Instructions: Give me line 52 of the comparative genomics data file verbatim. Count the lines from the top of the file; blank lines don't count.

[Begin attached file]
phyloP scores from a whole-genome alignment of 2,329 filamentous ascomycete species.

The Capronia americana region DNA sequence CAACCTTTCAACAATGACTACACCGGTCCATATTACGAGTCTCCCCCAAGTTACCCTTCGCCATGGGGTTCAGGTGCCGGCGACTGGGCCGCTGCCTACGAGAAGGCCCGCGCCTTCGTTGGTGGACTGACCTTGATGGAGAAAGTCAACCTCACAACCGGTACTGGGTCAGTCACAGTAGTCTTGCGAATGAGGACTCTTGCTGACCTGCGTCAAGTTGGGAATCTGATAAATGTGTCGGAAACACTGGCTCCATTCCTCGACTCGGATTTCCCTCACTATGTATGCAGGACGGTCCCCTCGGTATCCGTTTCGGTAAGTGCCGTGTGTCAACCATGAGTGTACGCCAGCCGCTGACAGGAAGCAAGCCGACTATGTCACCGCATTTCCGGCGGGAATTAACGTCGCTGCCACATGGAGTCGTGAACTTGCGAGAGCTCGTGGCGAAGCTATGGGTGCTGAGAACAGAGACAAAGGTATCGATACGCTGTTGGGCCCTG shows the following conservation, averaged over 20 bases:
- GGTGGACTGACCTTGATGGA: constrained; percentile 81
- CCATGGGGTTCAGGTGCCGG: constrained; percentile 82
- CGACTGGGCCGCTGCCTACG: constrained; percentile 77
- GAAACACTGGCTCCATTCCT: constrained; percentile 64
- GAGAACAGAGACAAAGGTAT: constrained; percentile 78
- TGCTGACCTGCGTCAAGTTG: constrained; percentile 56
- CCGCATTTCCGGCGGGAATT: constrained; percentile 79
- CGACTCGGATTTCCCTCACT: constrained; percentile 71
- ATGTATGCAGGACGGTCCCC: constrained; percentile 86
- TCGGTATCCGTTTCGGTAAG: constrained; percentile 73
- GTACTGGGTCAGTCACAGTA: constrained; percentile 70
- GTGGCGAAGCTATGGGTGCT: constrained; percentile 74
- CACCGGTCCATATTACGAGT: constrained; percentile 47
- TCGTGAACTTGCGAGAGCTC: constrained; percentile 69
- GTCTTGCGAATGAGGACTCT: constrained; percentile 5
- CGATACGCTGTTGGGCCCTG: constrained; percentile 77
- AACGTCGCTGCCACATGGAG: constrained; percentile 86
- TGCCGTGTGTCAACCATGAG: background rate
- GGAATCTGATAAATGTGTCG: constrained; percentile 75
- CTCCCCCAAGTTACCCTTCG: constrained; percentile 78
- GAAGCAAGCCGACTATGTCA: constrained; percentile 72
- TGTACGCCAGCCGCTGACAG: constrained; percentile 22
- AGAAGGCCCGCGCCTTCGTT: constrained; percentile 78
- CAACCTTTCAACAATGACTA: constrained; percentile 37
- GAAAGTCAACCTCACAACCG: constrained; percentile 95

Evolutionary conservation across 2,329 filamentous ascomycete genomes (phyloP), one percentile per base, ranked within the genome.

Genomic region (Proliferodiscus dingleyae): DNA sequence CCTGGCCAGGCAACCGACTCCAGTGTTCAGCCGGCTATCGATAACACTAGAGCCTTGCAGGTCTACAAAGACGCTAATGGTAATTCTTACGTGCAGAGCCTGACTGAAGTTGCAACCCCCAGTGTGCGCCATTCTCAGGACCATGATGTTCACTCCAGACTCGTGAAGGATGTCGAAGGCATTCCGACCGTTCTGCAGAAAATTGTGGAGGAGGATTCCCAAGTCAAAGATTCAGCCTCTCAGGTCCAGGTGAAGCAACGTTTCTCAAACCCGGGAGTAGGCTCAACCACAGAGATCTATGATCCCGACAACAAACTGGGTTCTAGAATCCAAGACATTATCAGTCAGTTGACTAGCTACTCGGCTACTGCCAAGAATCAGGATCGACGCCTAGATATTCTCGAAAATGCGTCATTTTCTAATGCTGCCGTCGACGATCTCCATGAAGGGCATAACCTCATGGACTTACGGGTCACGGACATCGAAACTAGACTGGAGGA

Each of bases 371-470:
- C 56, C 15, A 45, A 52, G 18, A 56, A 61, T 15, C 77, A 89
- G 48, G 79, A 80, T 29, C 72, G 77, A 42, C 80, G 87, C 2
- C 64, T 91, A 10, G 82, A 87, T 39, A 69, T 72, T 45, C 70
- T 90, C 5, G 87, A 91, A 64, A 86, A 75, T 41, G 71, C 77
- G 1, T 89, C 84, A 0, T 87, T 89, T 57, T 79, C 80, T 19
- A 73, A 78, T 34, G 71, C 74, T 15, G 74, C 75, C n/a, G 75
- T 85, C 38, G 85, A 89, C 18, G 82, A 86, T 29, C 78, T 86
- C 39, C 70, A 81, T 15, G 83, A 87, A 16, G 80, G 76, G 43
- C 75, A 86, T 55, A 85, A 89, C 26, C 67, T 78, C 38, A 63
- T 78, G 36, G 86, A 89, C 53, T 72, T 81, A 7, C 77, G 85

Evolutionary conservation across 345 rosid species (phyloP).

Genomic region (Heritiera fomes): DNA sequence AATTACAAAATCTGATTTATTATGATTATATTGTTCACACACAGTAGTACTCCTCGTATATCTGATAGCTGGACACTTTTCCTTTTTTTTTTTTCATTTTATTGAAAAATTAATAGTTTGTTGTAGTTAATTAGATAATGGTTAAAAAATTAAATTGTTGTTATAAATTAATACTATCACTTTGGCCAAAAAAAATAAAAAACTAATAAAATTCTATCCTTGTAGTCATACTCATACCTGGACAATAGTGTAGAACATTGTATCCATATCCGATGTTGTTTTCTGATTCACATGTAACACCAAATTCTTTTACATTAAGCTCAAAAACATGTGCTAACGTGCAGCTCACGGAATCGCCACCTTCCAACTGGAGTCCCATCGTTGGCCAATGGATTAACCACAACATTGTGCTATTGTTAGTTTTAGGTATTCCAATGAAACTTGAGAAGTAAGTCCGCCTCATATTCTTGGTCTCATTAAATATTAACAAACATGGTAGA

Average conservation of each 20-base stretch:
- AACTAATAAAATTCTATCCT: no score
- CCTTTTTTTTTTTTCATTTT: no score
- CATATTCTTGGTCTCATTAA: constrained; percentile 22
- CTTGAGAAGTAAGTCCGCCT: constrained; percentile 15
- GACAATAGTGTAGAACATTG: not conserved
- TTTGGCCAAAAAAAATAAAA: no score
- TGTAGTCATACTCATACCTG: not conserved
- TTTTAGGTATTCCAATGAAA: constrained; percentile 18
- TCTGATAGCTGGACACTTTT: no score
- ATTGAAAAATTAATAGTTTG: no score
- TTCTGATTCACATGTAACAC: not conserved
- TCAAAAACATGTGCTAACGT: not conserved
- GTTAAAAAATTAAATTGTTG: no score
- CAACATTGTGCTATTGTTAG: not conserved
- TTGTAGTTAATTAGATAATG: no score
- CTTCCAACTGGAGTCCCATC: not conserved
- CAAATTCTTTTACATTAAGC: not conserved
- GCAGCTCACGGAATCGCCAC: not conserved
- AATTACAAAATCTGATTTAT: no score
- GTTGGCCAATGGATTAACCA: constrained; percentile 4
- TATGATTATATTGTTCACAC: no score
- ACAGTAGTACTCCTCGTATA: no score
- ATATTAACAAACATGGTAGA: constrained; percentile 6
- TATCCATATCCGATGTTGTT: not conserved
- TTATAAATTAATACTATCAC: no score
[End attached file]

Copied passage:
- TCTGATAGCTGGACACTTTT: no score